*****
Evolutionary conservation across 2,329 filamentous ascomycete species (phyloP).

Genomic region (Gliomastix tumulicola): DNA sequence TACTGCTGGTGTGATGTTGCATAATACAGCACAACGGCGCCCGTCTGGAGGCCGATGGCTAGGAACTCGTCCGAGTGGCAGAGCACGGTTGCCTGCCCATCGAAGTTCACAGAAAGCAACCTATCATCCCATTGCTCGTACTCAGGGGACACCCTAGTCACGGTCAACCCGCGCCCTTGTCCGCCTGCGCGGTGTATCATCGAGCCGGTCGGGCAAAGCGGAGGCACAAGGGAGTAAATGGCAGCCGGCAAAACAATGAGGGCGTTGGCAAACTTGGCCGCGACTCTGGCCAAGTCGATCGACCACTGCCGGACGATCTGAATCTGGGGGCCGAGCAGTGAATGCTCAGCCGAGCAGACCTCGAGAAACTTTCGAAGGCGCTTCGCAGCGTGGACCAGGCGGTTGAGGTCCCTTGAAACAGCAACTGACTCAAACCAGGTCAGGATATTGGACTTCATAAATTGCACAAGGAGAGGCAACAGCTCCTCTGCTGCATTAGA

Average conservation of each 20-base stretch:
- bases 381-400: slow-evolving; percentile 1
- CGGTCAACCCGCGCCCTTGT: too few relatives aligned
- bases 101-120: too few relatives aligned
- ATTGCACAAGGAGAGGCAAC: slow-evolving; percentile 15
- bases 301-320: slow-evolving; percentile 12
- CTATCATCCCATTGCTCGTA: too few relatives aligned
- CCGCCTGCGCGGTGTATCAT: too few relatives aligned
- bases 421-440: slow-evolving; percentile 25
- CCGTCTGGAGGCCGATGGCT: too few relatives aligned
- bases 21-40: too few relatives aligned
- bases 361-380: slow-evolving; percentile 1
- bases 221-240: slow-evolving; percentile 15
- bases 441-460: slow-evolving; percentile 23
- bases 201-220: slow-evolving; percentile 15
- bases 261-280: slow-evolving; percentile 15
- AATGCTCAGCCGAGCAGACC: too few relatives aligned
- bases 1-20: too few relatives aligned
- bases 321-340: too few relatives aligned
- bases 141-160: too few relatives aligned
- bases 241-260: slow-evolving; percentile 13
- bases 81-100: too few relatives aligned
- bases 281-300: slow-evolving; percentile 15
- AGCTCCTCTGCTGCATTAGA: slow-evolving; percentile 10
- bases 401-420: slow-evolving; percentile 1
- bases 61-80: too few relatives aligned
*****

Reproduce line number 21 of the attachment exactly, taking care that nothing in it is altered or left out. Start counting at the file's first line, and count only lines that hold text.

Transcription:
- bases 321-340: too few relatives aligned